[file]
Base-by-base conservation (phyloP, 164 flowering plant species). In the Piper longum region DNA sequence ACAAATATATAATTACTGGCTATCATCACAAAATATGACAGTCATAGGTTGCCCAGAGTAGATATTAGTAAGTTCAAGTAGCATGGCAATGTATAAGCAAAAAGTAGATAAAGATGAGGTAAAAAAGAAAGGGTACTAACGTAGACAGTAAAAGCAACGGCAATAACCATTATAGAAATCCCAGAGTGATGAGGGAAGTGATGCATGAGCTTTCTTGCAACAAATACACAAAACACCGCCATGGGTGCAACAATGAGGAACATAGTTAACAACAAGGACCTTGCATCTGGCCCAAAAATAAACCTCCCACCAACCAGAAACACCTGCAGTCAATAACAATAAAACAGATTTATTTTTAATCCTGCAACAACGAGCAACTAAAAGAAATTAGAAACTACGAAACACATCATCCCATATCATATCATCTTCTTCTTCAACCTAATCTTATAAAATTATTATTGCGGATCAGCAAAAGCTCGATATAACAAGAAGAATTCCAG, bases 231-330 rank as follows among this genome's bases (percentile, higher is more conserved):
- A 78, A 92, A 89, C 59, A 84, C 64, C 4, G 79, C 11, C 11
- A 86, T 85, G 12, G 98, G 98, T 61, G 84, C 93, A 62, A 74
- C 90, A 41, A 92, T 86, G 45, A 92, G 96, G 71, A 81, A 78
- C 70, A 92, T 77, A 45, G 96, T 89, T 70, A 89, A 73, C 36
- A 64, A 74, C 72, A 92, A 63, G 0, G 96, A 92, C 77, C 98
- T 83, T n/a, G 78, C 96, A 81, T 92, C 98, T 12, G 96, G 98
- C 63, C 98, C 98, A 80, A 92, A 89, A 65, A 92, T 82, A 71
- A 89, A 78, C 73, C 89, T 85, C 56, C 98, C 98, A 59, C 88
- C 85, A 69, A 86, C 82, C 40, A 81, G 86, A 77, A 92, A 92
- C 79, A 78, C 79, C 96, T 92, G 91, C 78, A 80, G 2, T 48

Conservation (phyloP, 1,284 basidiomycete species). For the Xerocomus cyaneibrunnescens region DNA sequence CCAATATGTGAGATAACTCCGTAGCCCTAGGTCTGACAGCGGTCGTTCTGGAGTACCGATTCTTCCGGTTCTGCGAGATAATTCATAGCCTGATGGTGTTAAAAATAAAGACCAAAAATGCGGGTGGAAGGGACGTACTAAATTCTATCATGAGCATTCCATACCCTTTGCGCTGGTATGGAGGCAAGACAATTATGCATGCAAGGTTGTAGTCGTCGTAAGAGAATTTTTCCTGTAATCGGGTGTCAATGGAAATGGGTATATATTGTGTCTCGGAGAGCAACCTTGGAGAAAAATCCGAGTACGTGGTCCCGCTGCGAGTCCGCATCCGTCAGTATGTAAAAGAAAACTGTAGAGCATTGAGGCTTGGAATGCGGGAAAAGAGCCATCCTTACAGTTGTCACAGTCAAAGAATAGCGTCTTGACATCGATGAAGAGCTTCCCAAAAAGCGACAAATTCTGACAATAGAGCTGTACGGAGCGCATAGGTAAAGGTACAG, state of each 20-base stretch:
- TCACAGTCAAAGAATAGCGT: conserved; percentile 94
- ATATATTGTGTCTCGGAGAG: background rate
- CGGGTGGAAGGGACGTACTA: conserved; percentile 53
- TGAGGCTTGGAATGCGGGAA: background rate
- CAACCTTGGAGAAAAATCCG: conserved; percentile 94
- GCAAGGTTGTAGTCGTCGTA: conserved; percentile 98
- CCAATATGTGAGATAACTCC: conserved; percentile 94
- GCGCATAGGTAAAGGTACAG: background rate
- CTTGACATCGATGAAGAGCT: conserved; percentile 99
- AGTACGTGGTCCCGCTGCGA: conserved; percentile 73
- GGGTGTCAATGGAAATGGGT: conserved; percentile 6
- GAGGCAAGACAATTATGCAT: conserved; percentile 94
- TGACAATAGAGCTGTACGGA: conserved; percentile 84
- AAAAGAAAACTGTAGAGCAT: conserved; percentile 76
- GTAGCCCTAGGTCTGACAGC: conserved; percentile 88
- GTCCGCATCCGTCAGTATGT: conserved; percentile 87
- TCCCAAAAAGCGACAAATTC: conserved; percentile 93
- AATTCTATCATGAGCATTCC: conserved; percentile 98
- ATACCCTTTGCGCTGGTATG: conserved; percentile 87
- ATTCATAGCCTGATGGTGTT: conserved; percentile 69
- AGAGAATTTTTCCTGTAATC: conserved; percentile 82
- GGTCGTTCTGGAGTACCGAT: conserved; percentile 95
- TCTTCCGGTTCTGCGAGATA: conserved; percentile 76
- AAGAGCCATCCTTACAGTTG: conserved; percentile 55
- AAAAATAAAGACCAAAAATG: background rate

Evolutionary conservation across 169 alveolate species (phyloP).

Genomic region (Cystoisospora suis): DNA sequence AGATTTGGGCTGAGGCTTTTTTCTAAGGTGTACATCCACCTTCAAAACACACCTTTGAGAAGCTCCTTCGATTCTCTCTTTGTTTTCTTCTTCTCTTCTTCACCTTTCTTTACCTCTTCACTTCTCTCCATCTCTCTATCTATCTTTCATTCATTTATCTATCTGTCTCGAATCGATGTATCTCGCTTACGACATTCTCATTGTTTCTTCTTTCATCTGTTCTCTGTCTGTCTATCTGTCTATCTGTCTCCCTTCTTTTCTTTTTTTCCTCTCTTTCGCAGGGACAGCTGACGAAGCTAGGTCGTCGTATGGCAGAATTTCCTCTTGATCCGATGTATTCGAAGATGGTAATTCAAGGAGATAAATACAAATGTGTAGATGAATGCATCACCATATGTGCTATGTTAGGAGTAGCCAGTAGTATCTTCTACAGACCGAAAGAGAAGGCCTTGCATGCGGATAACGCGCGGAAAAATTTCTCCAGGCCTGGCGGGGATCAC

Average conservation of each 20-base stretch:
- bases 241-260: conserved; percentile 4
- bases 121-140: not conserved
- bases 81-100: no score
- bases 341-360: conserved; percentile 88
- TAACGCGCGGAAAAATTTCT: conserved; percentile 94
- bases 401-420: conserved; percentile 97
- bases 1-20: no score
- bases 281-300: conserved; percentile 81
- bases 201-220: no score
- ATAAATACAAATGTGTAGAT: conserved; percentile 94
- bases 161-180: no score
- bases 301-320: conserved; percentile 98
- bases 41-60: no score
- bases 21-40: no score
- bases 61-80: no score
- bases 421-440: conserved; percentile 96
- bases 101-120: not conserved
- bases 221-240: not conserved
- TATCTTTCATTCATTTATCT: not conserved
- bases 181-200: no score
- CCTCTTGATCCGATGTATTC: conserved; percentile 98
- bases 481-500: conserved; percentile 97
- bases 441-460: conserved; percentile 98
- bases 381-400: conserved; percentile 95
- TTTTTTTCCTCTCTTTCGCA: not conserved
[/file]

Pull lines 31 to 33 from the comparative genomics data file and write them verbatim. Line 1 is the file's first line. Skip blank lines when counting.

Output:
- ATACCCTTTGCGCTGGTATG: conserved; percentile 87
- ATTCATAGCCTGATGGTGTT: conserved; percentile 69
- AGAGAATTTTTCCTGTAATC: conserved; percentile 82